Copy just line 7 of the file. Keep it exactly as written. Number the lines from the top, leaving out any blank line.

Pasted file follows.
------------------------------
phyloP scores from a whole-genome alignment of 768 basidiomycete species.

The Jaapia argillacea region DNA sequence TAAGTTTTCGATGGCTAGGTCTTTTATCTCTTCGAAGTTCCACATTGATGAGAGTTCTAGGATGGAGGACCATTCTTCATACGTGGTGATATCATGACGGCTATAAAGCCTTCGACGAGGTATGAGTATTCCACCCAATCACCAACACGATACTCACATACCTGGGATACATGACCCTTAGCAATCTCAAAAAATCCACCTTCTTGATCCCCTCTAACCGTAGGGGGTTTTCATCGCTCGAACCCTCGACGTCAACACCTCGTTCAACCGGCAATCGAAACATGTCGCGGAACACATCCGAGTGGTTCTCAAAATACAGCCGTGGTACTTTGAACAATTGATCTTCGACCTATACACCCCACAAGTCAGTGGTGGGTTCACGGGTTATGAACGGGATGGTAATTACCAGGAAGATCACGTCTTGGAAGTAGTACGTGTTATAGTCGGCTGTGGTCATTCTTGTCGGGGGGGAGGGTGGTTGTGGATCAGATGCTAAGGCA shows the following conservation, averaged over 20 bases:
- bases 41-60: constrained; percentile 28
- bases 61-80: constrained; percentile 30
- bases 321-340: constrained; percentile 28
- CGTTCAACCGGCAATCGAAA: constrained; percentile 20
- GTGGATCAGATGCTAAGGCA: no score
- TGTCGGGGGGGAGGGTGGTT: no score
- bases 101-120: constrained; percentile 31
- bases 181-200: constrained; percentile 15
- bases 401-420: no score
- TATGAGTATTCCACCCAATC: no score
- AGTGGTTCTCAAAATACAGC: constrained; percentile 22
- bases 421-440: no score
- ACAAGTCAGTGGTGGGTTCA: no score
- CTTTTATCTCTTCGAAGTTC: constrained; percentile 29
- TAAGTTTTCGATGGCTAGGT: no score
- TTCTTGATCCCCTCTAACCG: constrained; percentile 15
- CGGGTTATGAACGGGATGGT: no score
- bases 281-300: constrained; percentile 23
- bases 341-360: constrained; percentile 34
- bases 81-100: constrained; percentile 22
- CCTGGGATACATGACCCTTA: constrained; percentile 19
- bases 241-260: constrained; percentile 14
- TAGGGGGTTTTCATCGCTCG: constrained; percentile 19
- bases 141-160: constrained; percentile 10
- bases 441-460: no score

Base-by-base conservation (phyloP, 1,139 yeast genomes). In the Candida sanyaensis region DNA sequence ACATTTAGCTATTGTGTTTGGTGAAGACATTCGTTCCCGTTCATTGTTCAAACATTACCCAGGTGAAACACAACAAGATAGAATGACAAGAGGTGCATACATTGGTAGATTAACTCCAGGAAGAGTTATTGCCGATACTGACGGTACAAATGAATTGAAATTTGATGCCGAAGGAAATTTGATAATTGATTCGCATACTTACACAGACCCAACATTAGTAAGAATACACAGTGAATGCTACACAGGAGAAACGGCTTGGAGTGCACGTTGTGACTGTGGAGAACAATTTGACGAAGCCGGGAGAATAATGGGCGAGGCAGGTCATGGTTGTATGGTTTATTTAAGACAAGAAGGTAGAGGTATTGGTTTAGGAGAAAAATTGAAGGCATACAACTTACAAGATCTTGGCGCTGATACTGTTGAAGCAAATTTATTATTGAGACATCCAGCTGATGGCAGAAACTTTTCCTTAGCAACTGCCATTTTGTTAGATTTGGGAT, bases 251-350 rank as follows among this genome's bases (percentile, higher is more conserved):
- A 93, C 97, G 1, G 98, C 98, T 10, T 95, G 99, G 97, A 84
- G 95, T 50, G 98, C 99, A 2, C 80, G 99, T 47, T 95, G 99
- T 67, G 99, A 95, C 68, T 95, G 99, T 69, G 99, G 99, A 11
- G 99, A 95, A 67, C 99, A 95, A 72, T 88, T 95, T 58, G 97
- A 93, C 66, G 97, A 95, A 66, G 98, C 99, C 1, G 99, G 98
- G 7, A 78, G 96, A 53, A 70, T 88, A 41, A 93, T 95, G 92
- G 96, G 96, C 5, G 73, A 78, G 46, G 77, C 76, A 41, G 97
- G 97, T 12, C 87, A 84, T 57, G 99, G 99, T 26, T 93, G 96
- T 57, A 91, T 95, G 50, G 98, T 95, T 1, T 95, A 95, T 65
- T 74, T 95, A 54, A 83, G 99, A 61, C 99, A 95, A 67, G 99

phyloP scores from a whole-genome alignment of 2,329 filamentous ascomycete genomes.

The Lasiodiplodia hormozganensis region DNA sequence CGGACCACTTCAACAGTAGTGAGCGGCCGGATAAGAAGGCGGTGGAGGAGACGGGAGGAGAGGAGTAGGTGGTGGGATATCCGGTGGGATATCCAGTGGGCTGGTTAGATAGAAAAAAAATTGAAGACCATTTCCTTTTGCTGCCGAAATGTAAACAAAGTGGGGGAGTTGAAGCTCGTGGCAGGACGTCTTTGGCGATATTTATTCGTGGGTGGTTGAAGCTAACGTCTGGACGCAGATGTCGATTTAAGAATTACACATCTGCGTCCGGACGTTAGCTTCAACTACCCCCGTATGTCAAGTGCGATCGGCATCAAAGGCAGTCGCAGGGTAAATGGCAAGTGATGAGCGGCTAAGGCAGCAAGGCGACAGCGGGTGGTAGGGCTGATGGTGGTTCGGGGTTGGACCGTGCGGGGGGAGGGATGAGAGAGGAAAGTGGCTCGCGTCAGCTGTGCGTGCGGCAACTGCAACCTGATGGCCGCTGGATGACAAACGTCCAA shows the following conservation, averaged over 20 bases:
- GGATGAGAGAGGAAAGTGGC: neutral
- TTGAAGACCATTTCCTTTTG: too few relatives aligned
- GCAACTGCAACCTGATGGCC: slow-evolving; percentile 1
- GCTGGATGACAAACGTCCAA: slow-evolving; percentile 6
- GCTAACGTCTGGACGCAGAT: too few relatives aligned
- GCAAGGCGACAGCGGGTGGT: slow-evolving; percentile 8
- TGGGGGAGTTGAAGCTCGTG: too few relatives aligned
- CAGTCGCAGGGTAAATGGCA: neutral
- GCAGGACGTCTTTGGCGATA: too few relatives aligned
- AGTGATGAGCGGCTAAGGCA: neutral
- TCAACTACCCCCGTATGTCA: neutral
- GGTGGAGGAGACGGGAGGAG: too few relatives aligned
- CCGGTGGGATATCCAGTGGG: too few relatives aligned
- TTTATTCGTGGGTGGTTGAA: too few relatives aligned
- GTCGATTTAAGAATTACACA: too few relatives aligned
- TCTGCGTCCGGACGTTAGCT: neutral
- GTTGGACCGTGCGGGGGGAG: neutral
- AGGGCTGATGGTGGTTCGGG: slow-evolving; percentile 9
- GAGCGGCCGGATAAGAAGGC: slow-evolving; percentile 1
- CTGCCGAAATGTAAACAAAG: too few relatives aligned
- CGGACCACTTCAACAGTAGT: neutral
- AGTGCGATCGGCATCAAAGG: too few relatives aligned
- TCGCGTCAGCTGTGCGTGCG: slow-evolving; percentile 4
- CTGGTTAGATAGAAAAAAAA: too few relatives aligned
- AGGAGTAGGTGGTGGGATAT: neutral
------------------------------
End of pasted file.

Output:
- GTGGATCAGATGCTAAGGCA: no score